Canoa de Casca, Igara or even Ubá is a general name for one piece canoes in the Tupi native vocabulary which means “canoe made of whole tree bark” or even Obá which means”open tree bark” for the Carijós indigenous people. Several other different names for indigenous canoes are known. The larger canoe which could carry about 40 people. Still today indigenous peoples in the Amazon and Pantanal use some trees to build the canoes. One of those trees is the Jatobá.
Text written in 1556 by Hans Staden visiting Brasil and refering to this canoe: “There is a kind of tree that they cut the bark from top to bottom in one piece. Then the heat and fold it in front and behind, but before connecting the center pieces of wood across, so as not to close. The canoes are an inch thick, about three feet wide and forty long. Paddling with these canoes one can travel quickly to wherever they want. When the sea is rough, pull the canoes to the beach until the weather becomes good. They do not go more than two miles from the coast, but travel long distances along the coast”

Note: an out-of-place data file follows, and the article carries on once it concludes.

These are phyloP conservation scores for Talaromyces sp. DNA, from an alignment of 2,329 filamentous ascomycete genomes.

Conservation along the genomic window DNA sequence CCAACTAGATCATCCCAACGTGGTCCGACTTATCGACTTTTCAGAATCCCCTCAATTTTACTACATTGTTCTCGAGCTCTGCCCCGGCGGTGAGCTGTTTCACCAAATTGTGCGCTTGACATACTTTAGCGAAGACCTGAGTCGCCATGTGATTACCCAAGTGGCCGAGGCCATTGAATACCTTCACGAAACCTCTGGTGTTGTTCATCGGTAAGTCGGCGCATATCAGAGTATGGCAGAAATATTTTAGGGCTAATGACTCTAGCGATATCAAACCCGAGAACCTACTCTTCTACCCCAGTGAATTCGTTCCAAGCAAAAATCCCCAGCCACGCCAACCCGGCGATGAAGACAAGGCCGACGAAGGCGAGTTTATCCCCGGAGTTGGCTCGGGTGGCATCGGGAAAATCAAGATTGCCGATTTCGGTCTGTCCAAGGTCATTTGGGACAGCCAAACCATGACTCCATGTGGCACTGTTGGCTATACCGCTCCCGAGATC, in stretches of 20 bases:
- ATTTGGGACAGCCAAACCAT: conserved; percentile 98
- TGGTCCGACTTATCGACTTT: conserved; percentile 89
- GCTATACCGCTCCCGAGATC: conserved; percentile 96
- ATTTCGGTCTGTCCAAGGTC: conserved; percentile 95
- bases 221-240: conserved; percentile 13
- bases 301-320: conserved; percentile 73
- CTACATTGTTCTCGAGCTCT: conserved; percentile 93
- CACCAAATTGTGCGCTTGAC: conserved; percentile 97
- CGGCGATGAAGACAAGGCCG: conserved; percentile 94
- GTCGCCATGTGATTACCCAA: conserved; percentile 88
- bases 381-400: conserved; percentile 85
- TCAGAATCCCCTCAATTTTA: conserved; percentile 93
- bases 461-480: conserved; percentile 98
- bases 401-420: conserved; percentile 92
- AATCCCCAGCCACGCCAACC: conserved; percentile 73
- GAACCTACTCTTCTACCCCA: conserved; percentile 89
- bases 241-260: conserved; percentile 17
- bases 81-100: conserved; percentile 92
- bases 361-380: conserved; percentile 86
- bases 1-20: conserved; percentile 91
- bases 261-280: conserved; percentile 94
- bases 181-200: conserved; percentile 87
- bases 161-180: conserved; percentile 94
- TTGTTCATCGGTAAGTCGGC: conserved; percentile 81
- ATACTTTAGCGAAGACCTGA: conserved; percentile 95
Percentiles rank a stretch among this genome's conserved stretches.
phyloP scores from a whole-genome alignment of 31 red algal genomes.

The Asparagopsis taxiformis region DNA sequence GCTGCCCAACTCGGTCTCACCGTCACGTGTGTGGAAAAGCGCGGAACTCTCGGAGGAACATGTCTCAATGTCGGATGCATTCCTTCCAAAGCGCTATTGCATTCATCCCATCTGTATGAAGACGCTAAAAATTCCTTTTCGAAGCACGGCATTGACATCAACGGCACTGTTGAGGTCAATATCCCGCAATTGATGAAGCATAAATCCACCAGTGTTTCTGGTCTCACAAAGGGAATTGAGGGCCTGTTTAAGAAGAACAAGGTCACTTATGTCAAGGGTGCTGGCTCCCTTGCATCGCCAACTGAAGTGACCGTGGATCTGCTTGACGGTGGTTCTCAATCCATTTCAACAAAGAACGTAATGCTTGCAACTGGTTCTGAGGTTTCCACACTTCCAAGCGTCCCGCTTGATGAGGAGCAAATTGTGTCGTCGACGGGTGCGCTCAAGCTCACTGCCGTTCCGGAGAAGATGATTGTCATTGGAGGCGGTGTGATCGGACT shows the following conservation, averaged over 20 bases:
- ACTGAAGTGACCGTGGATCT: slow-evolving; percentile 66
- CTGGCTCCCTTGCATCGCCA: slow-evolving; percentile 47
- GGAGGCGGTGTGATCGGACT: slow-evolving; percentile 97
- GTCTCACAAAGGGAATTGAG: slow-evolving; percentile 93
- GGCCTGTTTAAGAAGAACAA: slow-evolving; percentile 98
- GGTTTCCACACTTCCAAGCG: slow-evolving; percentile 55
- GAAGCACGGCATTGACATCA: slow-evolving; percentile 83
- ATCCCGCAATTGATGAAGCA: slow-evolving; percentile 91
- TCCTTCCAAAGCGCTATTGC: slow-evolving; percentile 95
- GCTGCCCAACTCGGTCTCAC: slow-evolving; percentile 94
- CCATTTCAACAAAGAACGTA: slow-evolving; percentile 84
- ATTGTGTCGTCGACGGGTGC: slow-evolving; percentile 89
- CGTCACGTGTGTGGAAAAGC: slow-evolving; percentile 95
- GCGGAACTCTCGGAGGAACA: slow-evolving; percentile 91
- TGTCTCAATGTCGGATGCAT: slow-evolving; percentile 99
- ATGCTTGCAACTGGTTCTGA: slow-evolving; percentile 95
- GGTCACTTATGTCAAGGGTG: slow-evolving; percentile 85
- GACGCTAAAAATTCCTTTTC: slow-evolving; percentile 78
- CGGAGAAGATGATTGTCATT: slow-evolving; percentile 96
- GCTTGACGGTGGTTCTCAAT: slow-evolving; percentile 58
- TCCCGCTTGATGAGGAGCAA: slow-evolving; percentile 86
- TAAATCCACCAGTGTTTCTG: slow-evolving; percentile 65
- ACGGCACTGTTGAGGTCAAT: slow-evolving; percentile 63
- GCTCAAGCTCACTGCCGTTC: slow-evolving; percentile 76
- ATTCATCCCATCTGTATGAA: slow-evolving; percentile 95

According to the Admiral Antônio Alves in his Essay on Brazil’s indigenous naval construction (1937): “..for the construction of the Ubá the tree bark was cut down in the convenient lunar time to extract the whole bark with the tree standing. The smaller ones were built from from a single a tree bark of the palm Paxiúba Barriguda (or Paxiubão) in the Amazon. It is during rainfall the best to prepare the building of the canoe. The trees are more humid and moisture from the atmosphere facilitates peeling the bark off the tree. It is the prefered because it has a large trunk, straight up. After finding the tree, the first thing they do is to take a piece of the bark to see if it is adequate. Then they climb to make lateral grooves downwards forming the design of the canoe bow to tip. Then pull out as one single piece to the ground. The whole skin is taken to a fire and “cooked” for a night with burning leaves inside. Some sticks are placed square to the skin length, to keep it open as a canoe hull shape. The hull is ready by the morning and only the ashes from the fire must be leaned and it is ready to be placed on the water…”